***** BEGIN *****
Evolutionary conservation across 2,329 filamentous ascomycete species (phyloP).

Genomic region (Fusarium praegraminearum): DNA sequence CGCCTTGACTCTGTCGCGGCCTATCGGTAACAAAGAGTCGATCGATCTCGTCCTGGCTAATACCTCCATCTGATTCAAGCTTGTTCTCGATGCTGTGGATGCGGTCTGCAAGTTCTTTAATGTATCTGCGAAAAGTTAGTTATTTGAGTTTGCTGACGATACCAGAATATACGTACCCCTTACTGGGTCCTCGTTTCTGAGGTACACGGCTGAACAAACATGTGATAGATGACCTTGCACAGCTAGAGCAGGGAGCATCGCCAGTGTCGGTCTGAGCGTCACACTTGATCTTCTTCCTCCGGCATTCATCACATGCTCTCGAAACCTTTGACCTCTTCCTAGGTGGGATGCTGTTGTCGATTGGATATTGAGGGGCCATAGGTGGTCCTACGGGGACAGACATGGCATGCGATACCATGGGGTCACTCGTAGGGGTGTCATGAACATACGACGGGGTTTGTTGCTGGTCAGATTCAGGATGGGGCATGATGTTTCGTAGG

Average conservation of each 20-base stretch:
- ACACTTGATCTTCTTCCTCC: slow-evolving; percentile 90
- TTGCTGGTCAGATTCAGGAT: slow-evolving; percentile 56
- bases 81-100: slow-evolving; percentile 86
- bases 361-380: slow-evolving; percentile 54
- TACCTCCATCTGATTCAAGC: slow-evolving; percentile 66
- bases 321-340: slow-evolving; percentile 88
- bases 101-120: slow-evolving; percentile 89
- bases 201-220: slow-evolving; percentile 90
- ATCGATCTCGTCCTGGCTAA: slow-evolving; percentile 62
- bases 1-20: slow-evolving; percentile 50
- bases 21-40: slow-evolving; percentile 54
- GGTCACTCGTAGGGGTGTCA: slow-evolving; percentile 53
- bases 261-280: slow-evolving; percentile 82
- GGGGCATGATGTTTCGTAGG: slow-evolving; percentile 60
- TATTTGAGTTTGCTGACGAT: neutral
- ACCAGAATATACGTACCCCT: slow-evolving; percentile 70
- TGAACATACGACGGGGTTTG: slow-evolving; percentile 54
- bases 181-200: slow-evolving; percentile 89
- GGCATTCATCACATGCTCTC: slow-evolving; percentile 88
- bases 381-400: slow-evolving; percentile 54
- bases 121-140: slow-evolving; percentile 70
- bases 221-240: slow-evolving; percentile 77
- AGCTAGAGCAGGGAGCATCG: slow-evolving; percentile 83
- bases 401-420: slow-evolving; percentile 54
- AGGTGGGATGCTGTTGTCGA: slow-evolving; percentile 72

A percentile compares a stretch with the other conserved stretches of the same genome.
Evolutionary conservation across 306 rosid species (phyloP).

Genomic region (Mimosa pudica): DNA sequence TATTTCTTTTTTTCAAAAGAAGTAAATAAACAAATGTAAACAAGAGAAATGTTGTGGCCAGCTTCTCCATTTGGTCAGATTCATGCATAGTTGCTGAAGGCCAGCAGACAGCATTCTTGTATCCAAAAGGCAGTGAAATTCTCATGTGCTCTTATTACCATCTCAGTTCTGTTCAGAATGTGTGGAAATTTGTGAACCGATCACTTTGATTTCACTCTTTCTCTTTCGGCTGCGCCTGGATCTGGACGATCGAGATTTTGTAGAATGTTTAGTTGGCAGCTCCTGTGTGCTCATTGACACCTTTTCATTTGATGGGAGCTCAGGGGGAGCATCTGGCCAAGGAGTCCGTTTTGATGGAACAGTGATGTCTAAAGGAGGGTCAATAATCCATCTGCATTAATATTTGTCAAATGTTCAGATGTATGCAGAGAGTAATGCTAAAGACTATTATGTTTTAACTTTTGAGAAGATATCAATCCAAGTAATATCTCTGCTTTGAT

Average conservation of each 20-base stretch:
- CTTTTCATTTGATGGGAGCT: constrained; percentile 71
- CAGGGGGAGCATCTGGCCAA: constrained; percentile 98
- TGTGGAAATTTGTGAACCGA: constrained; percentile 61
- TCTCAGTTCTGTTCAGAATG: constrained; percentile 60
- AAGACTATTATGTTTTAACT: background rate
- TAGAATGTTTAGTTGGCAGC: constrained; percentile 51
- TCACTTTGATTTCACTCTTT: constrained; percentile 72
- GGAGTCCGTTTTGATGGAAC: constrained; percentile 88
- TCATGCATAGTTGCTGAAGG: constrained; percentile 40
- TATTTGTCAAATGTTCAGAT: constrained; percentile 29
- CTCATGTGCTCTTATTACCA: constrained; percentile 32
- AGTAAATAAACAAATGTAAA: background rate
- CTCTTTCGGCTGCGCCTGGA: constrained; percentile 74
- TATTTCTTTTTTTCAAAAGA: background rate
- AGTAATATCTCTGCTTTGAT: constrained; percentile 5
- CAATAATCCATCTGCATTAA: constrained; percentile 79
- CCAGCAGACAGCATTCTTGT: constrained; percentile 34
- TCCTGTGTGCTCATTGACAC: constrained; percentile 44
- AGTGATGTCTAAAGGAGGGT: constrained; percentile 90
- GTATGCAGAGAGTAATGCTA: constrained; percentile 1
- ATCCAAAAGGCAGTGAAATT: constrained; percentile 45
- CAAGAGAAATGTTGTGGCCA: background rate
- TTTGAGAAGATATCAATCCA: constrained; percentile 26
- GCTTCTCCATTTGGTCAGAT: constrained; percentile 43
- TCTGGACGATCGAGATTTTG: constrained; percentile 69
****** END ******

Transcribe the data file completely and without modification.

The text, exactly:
Evolutionary conservation across 2,329 filamentous ascomycete species (phyloP).

Genomic region (Fusarium praegraminearum): DNA sequence CGCCTTGACTCTGTCGCGGCCTATCGGTAACAAAGAGTCGATCGATCTCGTCCTGGCTAATACCTCCATCTGATTCAAGCTTGTTCTCGATGCTGTGGATGCGGTCTGCAAGTTCTTTAATGTATCTGCGAAAAGTTAGTTATTTGAGTTTGCTGACGATACCAGAATATACGTACCCCTTACTGGGTCCTCGTTTCTGAGGTACACGGCTGAACAAACATGTGATAGATGACCTTGCACAGCTAGAGCAGGGAGCATCGCCAGTGTCGGTCTGAGCGTCACACTTGATCTTCTTCCTCCGGCATTCATCACATGCTCTCGAAACCTTTGACCTCTTCCTAGGTGGGATGCTGTTGTCGATTGGATATTGAGGGGCCATAGGTGGTCCTACGGGGACAGACATGGCATGCGATACCATGGGGTCACTCGTAGGGGTGTCATGAACATACGACGGGGTTTGTTGCTGGTCAGATTCAGGATGGGGCATGATGTTTCGTAGG

Average conservation of each 20-base stretch:
- ACACTTGATCTTCTTCCTCC: slow-evolving; percentile 90
- TTGCTGGTCAGATTCAGGAT: slow-evolving; percentile 56
- bases 81-100: slow-evolving; percentile 86
- bases 361-380: slow-evolving; percentile 54
- TACCTCCATCTGATTCAAGC: slow-evolving; percentile 66
- bases 321-340: slow-evolving; percentile 88
- bases 101-120: slow-evolving; percentile 89
- bases 201-220: slow-evolving; percentile 90
- ATCGATCTCGTCCTGGCTAA: slow-evolving; percentile 62
- bases 1-20: slow-evolving; percentile 50
- bases 21-40: slow-evolving; percentile 54
- GGTCACTCGTAGGGGTGTCA: slow-evolving; percentile 53
- bases 261-280: slow-evolving; percentile 82
- GGGGCATGATGTTTCGTAGG: slow-evolving; percentile 60
- TATTTGAGTTTGCTGACGAT: neutral
- ACCAGAATATACGTACCCCT: slow-evolving; percentile 70
- TGAACATACGACGGGGTTTG: slow-evolving; percentile 54
- bases 181-200: slow-evolving; percentile 89
- GGCATTCATCACATGCTCTC: slow-evolving; percentile 88
- bases 381-400: slow-evolving; percentile 54
- bases 121-140: slow-evolving; percentile 70
- bases 221-240: slow-evolving; percentile 77
- AGCTAGAGCAGGGAGCATCG: slow-evolving; percentile 83
- bases 401-420: slow-evolving; percentile 54
- AGGTGGGATGCTGTTGTCGA: slow-evolving; percentile 72

A percentile compares a stretch with the other conserved stretches of the same genome.
Evolutionary conservation across 306 rosid species (phyloP).

Genomic region (Mimosa pudica): DNA sequence TATTTCTTTTTTTCAAAAGAAGTAAATAAACAAATGTAAACAAGAGAAATGTTGTGGCCAGCTTCTCCATTTGGTCAGATTCATGCATAGTTGCTGAAGGCCAGCAGACAGCATTCTTGTATCCAAAAGGCAGTGAAATTCTCATGTGCTCTTATTACCATCTCAGTTCTGTTCAGAATGTGTGGAAATTTGTGAACCGATCACTTTGATTTCACTCTTTCTCTTTCGGCTGCGCCTGGATCTGGACGATCGAGATTTTGTAGAATGTTTAGTTGGCAGCTCCTGTGTGCTCATTGACACCTTTTCATTTGATGGGAGCTCAGGGGGAGCATCTGGCCAAGGAGTCCGTTTTGATGGAACAGTGATGTCTAAAGGAGGGTCAATAATCCATCTGCATTAATATTTGTCAAATGTTCAGATGTATGCAGAGAGTAATGCTAAAGACTATTATGTTTTAACTTTTGAGAAGATATCAATCCAAGTAATATCTCTGCTTTGAT

Average conservation of each 20-base stretch:
- CTTTTCATTTGATGGGAGCT: constrained; percentile 71
- CAGGGGGAGCATCTGGCCAA: constrained; percentile 98
- TGTGGAAATTTGTGAACCGA: constrained; percentile 61
- TCTCAGTTCTGTTCAGAATG: constrained; percentile 60
- AAGACTATTATGTTTTAACT: background rate
- TAGAATGTTTAGTTGGCAGC: constrained; percentile 51
- TCACTTTGATTTCACTCTTT: constrained; percentile 72
- GGAGTCCGTTTTGATGGAAC: constrained; percentile 88
- TCATGCATAGTTGCTGAAGG: constrained; percentile 40
- TATTTGTCAAATGTTCAGAT: constrained; percentile 29
- CTCATGTGCTCTTATTACCA: constrained; percentile 32
- AGTAAATAAACAAATGTAAA: background rate
- CTCTTTCGGCTGCGCCTGGA: constrained; percentile 74
- TATTTCTTTTTTTCAAAAGA: background rate
- AGTAATATCTCTGCTTTGAT: constrained; percentile 5
- CAATAATCCATCTGCATTAA: constrained; percentile 79
- CCAGCAGACAGCATTCTTGT: constrained; percentile 34
- TCCTGTGTGCTCATTGACAC: constrained; percentile 44
- AGTGATGTCTAAAGGAGGGT: constrained; percentile 90
- GTATGCAGAGAGTAATGCTA: constrained; percentile 1
- ATCCAAAAGGCAGTGAAATT: constrained; percentile 45
- CAAGAGAAATGTTGTGGCCA: background rate
- TTTGAGAAGATATCAATCCA: constrained; percentile 26
- GCTTCTCCATTTGGTCAGAT: constrained; percentile 43
- TCTGGACGATCGAGATTTTG: constrained; percentile 69